“Arts of the Contact Zone.” Ways of Reading: An Anthology for Writers. Ed. David Bartholomae and Anthony Petrosky. Boston: Bedford/St. Martin’s, 2011.
All the families from the town participate; whoever receives the black dot in their paper, one of the family members will be stoned to death. In “The Lottery” the themes are represented within the characters and events in the village. Jackson shows that tradition, one of the biggest themes in this short story, is broken. If a tradition is kept on through the years, the meaning should not be forgotten, but in this town they have
"A & P." Making Literature Matter: An Anthology for Readers and Writers. Eds. John Clifford and John Schilb. Boston: Bedford, 1999. 733-37.
Literature and Its Writers: An Introduction to Fiction, Poetry, and Drama. Eds. Ann Charters and Samuel Charters. Boston: Bedford Books, 1997. 158-9.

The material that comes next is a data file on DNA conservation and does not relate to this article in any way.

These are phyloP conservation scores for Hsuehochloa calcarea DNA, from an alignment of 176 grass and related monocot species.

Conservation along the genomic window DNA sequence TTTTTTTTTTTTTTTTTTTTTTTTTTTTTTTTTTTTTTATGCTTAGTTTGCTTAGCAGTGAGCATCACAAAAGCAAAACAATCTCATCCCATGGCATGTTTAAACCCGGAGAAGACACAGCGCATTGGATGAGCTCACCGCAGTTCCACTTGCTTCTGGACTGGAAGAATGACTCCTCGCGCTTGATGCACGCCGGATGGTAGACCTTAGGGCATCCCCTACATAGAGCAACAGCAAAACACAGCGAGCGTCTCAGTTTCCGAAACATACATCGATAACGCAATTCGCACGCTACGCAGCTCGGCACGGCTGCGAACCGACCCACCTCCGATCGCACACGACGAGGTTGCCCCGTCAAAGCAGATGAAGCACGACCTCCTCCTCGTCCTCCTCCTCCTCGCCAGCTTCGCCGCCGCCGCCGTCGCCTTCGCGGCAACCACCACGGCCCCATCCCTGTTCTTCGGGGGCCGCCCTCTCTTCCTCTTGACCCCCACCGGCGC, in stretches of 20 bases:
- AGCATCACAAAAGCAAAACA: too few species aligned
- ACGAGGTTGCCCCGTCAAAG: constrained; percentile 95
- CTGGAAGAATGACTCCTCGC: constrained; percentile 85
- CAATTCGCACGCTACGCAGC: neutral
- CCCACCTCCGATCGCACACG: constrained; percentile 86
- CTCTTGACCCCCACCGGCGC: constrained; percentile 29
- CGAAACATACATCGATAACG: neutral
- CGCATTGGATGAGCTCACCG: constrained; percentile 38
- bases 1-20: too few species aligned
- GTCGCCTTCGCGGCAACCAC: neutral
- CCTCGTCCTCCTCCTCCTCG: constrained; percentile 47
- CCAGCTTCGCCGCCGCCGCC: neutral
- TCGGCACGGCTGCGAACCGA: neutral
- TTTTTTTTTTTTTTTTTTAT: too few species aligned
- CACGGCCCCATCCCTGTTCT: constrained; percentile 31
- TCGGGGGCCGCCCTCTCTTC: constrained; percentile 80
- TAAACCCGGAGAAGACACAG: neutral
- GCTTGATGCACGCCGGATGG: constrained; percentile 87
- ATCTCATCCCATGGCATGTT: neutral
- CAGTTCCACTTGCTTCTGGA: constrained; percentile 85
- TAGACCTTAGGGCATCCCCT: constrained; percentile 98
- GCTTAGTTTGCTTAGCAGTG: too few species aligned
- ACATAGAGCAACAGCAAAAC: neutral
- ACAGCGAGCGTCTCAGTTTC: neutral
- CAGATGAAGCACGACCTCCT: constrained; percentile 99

Screaming, yelling, and screeching emerge from Tessi Hutchinson, but the town remains hushed as they continue to cast their stones. Reasonably Tessi appears as the victim, but the definite victim is the town. This town, populated by rational people, stones an innocent woman because of a lottery. To make matters worse, no one in the town fathoms why they exterminate a guiltless citizen every June. The town’s inexplicable behavior derives from following an ancient, ludicrous tradition.
In D.L. Pike and A.M. Acosta’s (Eds.) Literature: A world of writing stories, poems, plays, and essays [VitalSource digital version] (p. 467). Boston, MA: Pearson Learning Solutions. Frost, R. (2011).
“The Lottery” written by Shirley Jackson is about a town coming together to hold a lottery. The twist being the winner of the lottery gets stoned to death by the town members. No one really know why their town and the ones surrounding it keep the practice going. But no one stops the ceremony they just know it is an event that happens every year for the past seventy seven years. Through the characters and the ritual of the lottery Jackson demonstrates how people blindly follow their traditions without knowing their history.